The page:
President Donald Trump and Democratic presidential candidate Joe Biden take part in the first presidential debate at Case Western Reserve University and Cleveland Clinic in Cleveland, Ohio, on Sept. 29, 2020.

Olivier Douliery, POOL via AFP via Getty Images, FILE

This week’s debate will not feature a live studio audience and the candidates’ mics will be muted when it’s not their turn to speak.

Labarre said those changes are good steps to help bring engagement from voters in watching and pushing the candidates to address topics more seriously — perhaps making the debate more relevant.

“All of a sudden the two candidates are not really putting on a show. They’re actually having a conversation,” he said.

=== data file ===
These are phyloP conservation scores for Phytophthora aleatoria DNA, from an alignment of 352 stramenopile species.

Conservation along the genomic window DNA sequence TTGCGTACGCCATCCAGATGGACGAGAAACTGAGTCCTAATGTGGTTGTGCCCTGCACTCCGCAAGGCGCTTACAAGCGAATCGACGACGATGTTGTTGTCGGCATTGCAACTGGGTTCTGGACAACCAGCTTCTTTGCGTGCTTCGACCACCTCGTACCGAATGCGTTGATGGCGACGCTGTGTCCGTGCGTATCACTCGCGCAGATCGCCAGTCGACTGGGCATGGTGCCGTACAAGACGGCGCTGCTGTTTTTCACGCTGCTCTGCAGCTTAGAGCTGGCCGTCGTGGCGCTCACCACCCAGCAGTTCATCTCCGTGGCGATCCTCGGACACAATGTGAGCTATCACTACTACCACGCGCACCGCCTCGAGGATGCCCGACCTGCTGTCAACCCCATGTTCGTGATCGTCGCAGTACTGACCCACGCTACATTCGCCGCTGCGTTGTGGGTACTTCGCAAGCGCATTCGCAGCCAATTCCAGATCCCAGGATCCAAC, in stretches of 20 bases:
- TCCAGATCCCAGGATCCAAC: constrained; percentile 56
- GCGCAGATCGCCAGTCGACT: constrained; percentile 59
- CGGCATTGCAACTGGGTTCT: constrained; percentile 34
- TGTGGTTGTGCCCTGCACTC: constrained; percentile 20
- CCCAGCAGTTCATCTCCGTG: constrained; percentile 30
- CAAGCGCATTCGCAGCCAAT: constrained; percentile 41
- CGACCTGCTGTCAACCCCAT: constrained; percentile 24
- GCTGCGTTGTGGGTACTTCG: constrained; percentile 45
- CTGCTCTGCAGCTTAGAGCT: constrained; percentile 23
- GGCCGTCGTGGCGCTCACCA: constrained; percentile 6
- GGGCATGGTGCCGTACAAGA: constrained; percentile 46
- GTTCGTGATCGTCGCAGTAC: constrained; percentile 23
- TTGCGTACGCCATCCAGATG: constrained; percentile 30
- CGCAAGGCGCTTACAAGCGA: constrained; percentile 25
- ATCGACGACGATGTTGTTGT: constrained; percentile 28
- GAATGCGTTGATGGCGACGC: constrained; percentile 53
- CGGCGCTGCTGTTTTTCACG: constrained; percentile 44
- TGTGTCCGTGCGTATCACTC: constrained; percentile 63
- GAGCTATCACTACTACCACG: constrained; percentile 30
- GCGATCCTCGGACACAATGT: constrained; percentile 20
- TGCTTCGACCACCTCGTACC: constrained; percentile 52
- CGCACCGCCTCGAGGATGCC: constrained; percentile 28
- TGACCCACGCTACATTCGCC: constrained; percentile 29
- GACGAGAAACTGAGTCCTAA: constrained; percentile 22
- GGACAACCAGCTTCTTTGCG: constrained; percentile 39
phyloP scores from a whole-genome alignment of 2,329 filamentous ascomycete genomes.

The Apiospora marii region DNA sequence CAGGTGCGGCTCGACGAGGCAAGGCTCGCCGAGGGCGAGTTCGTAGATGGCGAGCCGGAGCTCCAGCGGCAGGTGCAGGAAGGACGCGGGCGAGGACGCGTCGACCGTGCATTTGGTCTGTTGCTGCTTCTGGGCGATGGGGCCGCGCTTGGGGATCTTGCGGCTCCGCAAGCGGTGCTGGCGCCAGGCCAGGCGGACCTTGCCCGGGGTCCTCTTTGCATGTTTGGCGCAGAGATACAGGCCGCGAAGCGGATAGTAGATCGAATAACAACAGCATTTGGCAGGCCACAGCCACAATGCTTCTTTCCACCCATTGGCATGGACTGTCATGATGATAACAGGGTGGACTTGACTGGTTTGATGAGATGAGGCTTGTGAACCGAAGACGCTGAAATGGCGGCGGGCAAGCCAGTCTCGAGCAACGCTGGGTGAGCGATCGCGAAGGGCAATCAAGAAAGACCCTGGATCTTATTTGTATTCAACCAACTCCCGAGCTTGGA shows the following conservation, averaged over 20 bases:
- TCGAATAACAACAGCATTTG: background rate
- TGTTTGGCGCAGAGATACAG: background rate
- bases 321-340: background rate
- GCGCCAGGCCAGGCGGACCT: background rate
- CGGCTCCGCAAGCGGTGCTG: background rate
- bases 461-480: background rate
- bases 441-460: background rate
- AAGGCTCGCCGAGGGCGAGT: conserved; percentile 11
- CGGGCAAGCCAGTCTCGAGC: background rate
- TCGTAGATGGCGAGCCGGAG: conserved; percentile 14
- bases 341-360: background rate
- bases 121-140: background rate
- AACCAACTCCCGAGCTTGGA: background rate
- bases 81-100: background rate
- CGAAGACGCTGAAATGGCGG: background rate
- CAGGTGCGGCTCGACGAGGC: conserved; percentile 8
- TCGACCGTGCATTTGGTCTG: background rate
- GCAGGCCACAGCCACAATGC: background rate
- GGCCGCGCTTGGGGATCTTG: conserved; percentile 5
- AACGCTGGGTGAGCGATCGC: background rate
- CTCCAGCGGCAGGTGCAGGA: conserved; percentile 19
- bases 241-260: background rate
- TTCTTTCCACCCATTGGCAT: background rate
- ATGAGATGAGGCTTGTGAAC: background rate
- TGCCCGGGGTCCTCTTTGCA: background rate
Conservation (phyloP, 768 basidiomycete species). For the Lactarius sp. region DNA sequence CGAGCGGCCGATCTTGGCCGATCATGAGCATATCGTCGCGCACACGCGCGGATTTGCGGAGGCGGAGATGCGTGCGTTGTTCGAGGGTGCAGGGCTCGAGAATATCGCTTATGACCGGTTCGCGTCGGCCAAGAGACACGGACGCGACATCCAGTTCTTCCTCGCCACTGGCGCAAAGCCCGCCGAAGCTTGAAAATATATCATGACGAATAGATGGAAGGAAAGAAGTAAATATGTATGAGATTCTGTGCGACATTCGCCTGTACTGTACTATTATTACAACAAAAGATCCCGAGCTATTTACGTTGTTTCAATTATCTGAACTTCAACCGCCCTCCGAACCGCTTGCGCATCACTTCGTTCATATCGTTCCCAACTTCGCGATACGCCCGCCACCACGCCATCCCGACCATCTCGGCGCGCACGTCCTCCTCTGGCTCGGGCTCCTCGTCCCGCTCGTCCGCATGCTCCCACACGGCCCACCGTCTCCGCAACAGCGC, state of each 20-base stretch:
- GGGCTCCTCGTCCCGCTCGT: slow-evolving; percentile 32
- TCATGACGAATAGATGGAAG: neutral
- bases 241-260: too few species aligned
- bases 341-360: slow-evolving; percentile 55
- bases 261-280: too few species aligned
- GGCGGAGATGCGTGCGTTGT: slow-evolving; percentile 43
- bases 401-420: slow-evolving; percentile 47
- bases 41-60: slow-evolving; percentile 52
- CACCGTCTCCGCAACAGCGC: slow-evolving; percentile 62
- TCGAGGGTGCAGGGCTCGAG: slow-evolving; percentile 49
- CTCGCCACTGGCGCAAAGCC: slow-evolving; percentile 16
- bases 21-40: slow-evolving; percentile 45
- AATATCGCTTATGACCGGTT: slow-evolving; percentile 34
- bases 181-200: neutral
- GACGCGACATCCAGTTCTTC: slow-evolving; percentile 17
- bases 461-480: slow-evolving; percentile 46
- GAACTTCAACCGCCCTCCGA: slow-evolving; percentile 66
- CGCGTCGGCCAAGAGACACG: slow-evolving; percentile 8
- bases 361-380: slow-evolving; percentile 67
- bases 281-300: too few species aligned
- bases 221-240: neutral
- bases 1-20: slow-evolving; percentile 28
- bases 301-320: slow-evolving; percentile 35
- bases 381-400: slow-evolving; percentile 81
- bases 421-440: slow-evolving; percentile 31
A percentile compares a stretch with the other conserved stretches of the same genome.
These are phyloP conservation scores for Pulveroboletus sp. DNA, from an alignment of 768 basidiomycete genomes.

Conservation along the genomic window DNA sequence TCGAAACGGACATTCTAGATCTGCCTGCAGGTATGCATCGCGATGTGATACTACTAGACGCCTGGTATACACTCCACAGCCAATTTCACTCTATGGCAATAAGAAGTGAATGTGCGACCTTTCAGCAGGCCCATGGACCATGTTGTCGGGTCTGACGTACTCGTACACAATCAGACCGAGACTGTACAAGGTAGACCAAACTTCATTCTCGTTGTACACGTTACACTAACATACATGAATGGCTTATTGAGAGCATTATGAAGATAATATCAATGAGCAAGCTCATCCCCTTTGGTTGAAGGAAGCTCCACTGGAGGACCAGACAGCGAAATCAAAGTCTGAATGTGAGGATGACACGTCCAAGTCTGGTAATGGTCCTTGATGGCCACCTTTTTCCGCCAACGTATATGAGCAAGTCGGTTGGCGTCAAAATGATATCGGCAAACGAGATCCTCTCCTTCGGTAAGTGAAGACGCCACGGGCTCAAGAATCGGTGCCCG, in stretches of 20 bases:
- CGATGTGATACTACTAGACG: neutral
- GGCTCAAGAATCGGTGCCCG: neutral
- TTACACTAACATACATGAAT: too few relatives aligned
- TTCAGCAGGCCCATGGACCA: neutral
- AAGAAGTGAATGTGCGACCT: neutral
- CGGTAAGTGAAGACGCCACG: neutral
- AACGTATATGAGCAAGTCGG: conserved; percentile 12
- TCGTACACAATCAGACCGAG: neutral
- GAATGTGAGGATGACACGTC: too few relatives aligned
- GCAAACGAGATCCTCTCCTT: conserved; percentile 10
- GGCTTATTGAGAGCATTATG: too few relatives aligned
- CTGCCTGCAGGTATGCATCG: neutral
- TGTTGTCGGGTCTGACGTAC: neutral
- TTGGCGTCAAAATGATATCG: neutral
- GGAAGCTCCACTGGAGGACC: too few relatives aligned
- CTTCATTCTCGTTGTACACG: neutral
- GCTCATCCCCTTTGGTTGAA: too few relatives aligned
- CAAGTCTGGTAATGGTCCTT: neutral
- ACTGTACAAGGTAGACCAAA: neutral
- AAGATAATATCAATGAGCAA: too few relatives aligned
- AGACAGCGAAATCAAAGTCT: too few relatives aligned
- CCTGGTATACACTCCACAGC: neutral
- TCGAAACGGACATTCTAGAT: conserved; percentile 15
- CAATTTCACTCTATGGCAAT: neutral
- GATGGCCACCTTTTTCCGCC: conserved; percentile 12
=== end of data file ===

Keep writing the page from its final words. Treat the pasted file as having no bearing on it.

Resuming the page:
Kall said that this week’s contest is also remarkable in that Trump and Biden have not engaged in any in-person political debate since the last election, so there might be extra attention from the general public to tune in and see what happens.

“The earlier debates can focus the race on this binary choice that everybody is going to have to make,” he said. “We’ll shift the attention and focus to this important two-person race.”

Kall, who will be assessing Thursday’s debate as an analyst, added that the event marks the earliest a presidential faceoff has taken place in 64 years and will help inform voters who head to the polls in early voting.

“The last several cycles, because of COVID and other things, people started voting even before the debates in the fall,” he said. “So, people have the opportunity to tune in, see the debate, the platforms [and] the agendas before making that decision.”